News Archive 2023 - Euclid
News Archive 2023
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The Universe in a box: preparing for Euclid's survey
ESA's Euclid mission will create a 3D-map of the Universe that scientists will use to measure the properties of dark energy and dark matter. But dealing with the huge and detailed set of novel data that Euclid observations will produce is not an easy task. To prepare for this, scientists in the Euclid Consortium have developed one of the most accurate and comprehensive computer simulations of the large-scale structure of the Universe ever produced. They named this the Euclid Flagship simulation.
Euclid First Light Images
Explore the first images release from the Euclid space telescope. Discover the full-field-of-view and zoomed-in versions of the VIS (VISible imager) and NISP (Near-Infrared Spectrometer and Photometer) images, along with the intriguing NISP grism image. Delve into the fascinating story behind capturing these visuals, the meticulous procedures involved, and the team's dedication throughout this remarkable journey.
Euclid test images tease of riches to come
Euclid's two instruments have captured their first test images. The mesmerising results indicate that the space telescope will achieve the scientific goals that it has been designed for - and possibly much more.
Webb and Gaia welcome Euclid to L2
In the month after its launch on 1 July, Euclid has travelled 1.5 million kilometres from Earth towards the Sun-Earth Lagrange point L2, meaning it has 'arrived' at its destination orbit.
This animation showcases the orbits of Euclid (green), the James Webb Space Telescope (blue), and the Gaia mission (yellow) around this unique position in space. The positions of the spacecraft in this animation don't correspond to their current positions in space.
Follow Euclid's first months in space
Follow Euclid on its journey to Lagrange point L2 and find out how mission controllers at ESOC in Darmstadt are proceeding with turning on, checking and calibrating the spacecraft's equipment, the telescope and scientific instruments, as they prepare for routine science observations.
ESA's Euclid lifts off on quest to unravel the cosmic mystery of dark matter and dark energy
ESA's Euclid spacecraft lifted off on a SpaceX Falcon 9 rocket from Cape Canaveral Space Force Station in Florida, USA, at 17:12 CEST on 1 July 2023. The successful launch marks the beginning of an ambitious mission to uncover the nature of two mysterious components of our Universe: dark matter and dark energy, and to help us answer the fundamental question: what is the Universe made of?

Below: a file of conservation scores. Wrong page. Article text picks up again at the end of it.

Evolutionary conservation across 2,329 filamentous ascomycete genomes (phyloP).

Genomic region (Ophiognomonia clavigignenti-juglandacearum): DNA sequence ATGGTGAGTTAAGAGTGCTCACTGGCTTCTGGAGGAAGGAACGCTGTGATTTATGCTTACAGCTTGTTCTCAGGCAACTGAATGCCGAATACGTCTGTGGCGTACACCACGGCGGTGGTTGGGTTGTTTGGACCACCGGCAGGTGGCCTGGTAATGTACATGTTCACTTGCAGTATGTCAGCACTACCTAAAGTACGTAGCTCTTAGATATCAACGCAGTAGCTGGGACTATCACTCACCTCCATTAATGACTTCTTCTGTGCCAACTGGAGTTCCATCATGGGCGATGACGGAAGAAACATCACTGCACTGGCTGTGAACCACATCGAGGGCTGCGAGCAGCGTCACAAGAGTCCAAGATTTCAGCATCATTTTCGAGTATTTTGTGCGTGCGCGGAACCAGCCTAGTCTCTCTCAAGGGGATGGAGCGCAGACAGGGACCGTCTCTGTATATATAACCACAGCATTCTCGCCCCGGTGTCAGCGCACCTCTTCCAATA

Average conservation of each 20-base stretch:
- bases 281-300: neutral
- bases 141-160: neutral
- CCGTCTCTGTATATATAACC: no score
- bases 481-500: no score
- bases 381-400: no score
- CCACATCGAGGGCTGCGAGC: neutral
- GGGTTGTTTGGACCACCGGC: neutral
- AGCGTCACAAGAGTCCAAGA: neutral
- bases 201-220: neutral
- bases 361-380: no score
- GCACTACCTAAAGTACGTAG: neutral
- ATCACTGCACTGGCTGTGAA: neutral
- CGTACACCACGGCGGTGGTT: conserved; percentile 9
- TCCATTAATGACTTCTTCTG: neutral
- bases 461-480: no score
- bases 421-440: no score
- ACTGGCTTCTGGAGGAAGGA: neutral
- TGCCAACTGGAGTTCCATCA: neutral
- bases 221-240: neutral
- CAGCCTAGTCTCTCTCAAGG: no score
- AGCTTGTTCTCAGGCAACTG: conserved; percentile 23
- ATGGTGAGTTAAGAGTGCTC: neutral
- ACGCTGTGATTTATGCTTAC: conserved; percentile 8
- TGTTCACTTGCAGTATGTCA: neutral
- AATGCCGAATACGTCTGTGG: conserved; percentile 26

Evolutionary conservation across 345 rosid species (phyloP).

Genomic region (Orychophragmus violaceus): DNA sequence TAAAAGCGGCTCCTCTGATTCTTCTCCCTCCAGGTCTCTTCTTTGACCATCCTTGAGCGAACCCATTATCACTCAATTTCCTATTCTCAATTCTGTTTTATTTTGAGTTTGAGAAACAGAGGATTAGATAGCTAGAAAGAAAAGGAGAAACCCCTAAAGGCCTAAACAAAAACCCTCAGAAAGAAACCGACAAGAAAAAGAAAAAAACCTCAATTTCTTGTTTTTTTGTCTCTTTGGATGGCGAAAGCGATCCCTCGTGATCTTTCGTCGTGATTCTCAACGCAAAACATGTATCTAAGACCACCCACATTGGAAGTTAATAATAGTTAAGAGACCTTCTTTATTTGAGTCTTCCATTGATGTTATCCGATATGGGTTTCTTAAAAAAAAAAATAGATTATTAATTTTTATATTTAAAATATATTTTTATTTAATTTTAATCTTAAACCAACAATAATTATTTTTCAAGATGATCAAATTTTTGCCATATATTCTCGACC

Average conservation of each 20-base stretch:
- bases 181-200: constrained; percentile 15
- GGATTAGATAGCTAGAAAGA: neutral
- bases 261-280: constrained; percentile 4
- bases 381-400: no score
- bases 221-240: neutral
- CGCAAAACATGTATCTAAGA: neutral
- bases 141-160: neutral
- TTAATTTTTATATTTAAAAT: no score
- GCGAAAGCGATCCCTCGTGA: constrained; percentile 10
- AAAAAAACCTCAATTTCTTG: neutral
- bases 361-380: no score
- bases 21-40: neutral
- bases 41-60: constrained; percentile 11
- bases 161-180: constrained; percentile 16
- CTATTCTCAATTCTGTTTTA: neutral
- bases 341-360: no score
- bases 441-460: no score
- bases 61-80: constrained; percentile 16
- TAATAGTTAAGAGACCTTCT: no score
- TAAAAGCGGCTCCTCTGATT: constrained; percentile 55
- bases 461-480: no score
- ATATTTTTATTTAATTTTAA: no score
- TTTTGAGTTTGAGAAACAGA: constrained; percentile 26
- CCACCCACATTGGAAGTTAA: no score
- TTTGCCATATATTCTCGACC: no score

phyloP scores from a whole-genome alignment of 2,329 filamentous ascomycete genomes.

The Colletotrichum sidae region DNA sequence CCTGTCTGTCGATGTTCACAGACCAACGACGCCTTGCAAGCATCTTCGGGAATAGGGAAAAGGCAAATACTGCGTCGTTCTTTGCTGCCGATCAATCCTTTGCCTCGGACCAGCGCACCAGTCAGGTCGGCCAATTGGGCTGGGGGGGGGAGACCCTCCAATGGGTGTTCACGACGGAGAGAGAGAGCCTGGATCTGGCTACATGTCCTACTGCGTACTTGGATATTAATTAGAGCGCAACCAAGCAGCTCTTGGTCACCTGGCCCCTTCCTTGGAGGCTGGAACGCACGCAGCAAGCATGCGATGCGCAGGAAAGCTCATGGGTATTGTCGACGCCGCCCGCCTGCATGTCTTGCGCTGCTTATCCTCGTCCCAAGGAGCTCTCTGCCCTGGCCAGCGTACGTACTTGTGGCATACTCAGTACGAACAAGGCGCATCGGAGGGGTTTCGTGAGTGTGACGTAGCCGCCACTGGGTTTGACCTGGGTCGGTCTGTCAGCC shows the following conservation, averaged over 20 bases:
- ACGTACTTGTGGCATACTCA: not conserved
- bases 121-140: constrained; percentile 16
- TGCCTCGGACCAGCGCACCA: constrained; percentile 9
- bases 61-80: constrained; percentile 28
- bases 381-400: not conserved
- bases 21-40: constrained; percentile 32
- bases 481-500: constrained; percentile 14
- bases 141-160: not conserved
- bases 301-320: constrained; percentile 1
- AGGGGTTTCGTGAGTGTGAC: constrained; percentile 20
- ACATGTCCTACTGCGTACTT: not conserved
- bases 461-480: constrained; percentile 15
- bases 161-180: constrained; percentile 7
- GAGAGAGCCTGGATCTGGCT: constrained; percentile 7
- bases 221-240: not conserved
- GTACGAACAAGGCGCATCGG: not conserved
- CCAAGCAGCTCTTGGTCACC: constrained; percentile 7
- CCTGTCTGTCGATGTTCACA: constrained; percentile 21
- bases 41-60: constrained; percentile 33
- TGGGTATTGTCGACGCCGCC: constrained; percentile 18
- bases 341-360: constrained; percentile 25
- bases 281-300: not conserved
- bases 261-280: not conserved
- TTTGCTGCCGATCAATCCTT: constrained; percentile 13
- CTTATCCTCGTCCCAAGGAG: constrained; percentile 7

How to follow the Euclid launch live
ESA will be broadcasting live as the Euclid space telescope, which will explore the dark Universe, is targeted to launch on a SpaceX Falcon 9 rocket from Cape Canaveral in Florida, USA, at 11:11 local time / 15:11 UTC / 17:11 CEST on Saturday 1 July 2023. A back-up launch date of Sunday 2 July 2023 is foreseen.
Here's how to follow the launch online.
Euclid: preparing for launch
ESA's mission Euclid is getting ready for lift-off on a SpaceX Falcon 9 from Cape Canaveral in Florida, USA, with a target launch date of 1 July 2023.
Between 23 and 28 June, Euclid was mounted atop the Falcon 9 adaptor, encapsulated in the rocket fairing, and transported to the Cape Canaveral Space Launch Complex 40 (SLC-40). These photos capture the key milestones in this process.
Euclid: Ready for launch
ESA's Euclid space telescope is nearly ready for launch. The spacecraft arrived in Florida on 30 April for final tests and checks, and now being integrated with the SpaceX Falcon 9 rocket that will carry it into space.
Last glimpse of Euclid on Earth
On 27 June, this last glimpse of ESA's Euclid space telescope was caught right before it was encapsulated by a SpaceX Falcon 9 fairing, meaning that the nose of the rocket was installed over the spacecraft.